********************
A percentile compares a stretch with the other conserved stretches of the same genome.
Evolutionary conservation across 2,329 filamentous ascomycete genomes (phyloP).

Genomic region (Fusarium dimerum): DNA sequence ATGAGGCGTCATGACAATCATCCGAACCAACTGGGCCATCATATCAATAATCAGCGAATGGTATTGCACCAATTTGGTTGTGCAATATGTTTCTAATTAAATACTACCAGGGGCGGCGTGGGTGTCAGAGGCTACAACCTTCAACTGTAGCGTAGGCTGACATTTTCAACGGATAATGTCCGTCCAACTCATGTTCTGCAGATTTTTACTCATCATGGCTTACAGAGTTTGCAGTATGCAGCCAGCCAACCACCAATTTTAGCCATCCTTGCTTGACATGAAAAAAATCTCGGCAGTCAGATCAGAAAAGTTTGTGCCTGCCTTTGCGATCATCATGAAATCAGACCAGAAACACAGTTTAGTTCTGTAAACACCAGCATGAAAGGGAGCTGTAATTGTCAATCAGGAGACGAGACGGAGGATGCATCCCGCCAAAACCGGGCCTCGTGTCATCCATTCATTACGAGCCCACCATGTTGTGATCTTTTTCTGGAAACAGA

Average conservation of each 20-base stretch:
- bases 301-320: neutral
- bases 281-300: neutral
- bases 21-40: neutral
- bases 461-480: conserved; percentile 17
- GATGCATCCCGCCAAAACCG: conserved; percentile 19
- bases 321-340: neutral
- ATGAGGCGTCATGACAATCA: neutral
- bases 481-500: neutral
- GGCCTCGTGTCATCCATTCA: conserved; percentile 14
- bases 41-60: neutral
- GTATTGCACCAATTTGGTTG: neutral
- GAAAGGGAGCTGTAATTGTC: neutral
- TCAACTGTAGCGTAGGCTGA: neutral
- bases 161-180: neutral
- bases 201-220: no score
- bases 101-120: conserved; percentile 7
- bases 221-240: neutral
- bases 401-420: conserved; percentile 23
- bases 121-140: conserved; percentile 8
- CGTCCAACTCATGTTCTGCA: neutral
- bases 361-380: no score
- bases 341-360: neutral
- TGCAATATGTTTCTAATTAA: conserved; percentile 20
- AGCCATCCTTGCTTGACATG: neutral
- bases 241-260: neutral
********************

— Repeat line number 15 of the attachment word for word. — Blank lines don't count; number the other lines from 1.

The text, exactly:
- GTATTGCACCAATTTGGTTG: neutral